It took the audience just 11 minutes—11 minutes—to give up food brands they had grown up with and to commit to healthier non-GMO food. Of course, this group had already been against genetically modified organisms as a concept—this was Greenfest after all, and in San Francisco no less.

But when I asked them to rate themselves from 1-100 on how vigilant they were at avoiding GMOs, most people placed themselves in the least-vigilant category: 1–20.

That’s typical of most US audiences. And so is what happened next…

I showed them photos of damaged organs from lab rats fed GMOs, skin rashes from farm workers picking GM cotton, and dead livestock that had grazed on cotton plants; rodent studies showing a fivefold increase in infant mortality, smaller babies, sterile babies, and severe immune responses; how genes from GM crops can transfer into DNA of bacteria inside our intestines and may continue to function; that insecticide engineered into Monsanto’s corn is found in the blood of pregnant women and unborn fetuses; how industry rigs their research to hide dangers and attacks independent scientists who find them; that FDA scientists repeatedly warned of serious harm from GMOs, but the political appointee in charge (Monsanto’s former attorney) allowed GM foods on the market without any required safety tests; that the same doctors’ organization which first identified food allergies, chemical sensitivities, and Gulf War syndrome now urges physicians to prescribe non-GMO diets to everyone.

After that, I asked the audience to rate how vigilant they would be next week to avoid GMOs.

“How many will be low vigilance: 1-20?” No hands.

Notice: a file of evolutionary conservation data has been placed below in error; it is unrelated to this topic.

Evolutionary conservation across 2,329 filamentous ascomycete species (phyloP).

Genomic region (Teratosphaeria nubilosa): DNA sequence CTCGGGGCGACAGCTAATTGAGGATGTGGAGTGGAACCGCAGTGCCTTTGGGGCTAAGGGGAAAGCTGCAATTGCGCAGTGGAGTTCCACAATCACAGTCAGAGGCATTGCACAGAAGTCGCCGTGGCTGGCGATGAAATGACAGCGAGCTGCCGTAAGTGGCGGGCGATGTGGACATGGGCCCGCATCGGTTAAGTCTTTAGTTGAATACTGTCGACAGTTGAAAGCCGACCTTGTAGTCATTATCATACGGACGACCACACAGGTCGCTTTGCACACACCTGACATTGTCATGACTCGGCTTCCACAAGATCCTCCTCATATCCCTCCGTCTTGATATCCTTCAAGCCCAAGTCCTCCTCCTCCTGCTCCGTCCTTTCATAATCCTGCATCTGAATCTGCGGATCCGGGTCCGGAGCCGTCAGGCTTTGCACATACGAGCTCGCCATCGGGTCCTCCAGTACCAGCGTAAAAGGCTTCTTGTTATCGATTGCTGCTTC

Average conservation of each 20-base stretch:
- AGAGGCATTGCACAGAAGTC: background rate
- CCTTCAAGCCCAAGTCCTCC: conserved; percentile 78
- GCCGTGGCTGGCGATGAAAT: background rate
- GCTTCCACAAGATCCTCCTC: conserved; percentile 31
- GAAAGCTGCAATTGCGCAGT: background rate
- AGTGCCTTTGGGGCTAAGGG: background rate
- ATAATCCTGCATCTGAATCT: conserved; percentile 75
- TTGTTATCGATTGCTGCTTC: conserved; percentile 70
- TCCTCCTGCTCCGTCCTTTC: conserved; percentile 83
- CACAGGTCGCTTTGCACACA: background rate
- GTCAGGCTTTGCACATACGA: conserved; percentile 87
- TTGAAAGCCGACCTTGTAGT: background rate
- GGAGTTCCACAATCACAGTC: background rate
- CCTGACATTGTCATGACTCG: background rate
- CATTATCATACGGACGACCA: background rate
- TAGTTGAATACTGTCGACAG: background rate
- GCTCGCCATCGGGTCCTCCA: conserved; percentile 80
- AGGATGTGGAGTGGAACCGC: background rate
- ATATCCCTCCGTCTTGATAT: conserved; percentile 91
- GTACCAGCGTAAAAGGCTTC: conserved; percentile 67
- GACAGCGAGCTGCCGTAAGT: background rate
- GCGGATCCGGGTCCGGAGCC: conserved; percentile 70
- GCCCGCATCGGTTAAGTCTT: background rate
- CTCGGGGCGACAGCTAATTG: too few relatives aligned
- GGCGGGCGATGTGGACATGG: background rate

“20-40?” Still no hands

“40-60?” A couple of hands.
The most popular category shifted from lowest vigilance in the first vote, to the highest (80-100) in the second vote—just 11 minutes later.
I then reminded the audience of the strategy for eliminating GMOs that we had discussed at the beginning: if brand managers from major food companies see any drop in US market share attributable to anti-GMO sentiment, it would be the food industry equivalent of a “Sell Signal.” GMOs would be discarded as a market liability. Remember, these same companies removed GMOs from their European brands when resistance spread there. To hit that sell signal in the US, we think the tipping point requires just 5% of US consumers avoiding GMOs.

At the start, I’d asked the audience, “How are we going to get 15 million Americans to change their diet?” After my 11 minute presentation, it was clear: “Now we know. We just tell them the truth.”

The audience then rated how active they planned to be in educating people on GMOs. At the start of the presentation, most rated themselves in the lowest category. After 11 minutes, nearly everyone was in the highest.

“So you see,” I said. “The same information that changes peoples’ diets also makes the campaign go viral.”

Now it’s just a numbers game. Once we disseminate that information to enough people, it’s the endgame for genetically modified food.

The Institute for Responsible Technology ( has packaged this behavior-changing message into a full range of materials and organized local and national action groups, and even trained 750 people to give public presentations. In total, they reached 5-10 million people each month.

Because Americans are awakening to this issue, it’s become easier to get the word out and change lives. Now is the time to throw your support to a non-GMO future. Although I wouldn’t say we’re in the home stretch yet, we’re banking the turn and hear the crowd cheering. It’s time to turn on the juice.

International bestselling author and filmmaker Jeffrey M. Smith is the Executive Director of the Institute for Responsible Technology and author of Seeds of Deception and Genetic Roulette.

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